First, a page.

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GOP ups pressure on Levine over missing Pa. data


A daily newsletter by Spotlight PA
Your Postmaster: Colin Deppen
March 19, 2021
Tax tips, leaning on Levine, hate crimes, reverse search, school violence, re-classified, and the maple syrup hero we need. Friday has arrived.
If you, like me, are running a little behind on your taxes this year, good news: We just got an extension. The IRS and Pennsylvania announced this week that their respective filing deadlines have been moved back from April 15 to May 17. 

Feel free to celebrate with tax tweets to procrastinate by, courtesy of BuzzFeed. But we're not off the hook, and a very complicated fiscal year could equal more complicated 2020 tax filings for many. 

This includes, but is by no means limited to, people who:That last group, in particular, has contended with conflicting advice, making an already stressful situation even more so. Here's what we know. 

THE CONTEXT: Numerous Pennsylvanians have received federal tax docs — either 1099-Gs or UC-1099Gs — for unemployment benefits they never requested or did request but never received, Spotlight PA reports.

What should they do? For starters, report suspected fraud immediately. If you did request benefits but have tax docs for different amounts than what you received, report that here.

The state says corrected forms will be issued but not to wait. Instead, the IRS and Pennsylvania's Office of Unemployment Compensation suggest plowing ahead and filing 2020's taxes with real income, "not fraudulent income," reflected. 

Not everyone endorses this approach, given the potential for a painful future audit, but it's worth weighing the IRS' own advice on the subject.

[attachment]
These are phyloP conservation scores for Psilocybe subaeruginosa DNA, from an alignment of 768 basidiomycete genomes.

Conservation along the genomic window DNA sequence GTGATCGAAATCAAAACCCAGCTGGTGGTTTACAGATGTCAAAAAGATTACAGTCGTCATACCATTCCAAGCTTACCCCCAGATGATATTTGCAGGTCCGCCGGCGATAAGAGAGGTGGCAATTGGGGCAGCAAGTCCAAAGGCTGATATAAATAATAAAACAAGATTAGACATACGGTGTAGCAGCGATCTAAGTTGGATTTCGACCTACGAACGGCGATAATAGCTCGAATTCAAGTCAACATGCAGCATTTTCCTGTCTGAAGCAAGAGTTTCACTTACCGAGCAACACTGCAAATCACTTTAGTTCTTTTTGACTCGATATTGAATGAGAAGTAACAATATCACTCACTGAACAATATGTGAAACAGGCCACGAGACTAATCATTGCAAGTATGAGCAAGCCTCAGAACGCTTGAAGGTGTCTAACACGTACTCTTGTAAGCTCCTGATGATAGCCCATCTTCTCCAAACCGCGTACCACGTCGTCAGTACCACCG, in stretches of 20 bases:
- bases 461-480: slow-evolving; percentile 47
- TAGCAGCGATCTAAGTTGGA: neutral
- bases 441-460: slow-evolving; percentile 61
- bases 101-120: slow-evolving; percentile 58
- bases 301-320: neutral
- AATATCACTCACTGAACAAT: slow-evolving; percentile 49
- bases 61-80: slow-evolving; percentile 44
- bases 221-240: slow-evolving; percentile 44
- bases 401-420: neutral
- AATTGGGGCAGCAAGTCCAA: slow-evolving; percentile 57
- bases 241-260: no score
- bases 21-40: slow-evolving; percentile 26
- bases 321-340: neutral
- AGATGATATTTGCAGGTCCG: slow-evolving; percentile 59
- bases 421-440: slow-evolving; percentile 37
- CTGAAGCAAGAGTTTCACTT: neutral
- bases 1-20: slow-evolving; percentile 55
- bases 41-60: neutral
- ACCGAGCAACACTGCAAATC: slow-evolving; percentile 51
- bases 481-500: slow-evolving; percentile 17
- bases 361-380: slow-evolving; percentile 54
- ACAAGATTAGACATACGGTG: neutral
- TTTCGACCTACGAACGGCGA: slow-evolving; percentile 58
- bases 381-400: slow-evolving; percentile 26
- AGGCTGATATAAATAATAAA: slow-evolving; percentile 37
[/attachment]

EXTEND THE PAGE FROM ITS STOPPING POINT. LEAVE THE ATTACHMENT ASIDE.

There is also some good news via the $1.9 trillion American Rescue Plan Act, which made the first $10,200 of unemployment payments non-taxable in 2020, effectively lowering tax liabilities for recipients. Less conveniently, it could also mean people who already filed have to amend their returns. 

And if you, like me, are trying to get your taxes done on the cheap this year, be sure to read this ProPublica piece about available "free" services first


"These poor decisions were mine and mine alone."

—Gregg Shore, who was demoted as an assistant Bucks County district attorney over DoorDash deliveries performed during work hours
VACCINE UPDATE: The Wolf administration reports the state's COVID-19 vaccine rollout is speeding up, with Pennsylvania ranked second in the nation for the number of shots given per 100,000 people over the past week. Acting Health Secretary Alison Beam said officials are working toward opening up eligibility to all adults by May 1, as directed by President Joe Biden. For vaccine providers, check Spotlight PA's map and county-by-county listing.
» The Fettermans: Join Spotlight PA at 5 p.m. April 6 for a conversation and reader Q&A with Lt. Gov. John Fetterman and Second Lady Gisele Fetterman on immigration, legal cannabis, racism, and more. RSVP FOR FREE

POST IT: Thanks, Kathleen D., for this shot of Union Canal Tunnel Park in Lebanon. Send us your hidden gems, use the hashtag #PAGems on Instagram, or tag us at @spotlightpennsylvania.
DATA CRUNCH: U.S. House Republicans want former Pennsylvania Health Secretary Rachel Levine to give more detail about the state’s missing nursing home data ahead of her confirmation to a post in the Biden administration. Four Republican House members, including two from Pennsylvania, cited Spotlight PA reporting in asking Levine to address data gaps from her tenure that continue today.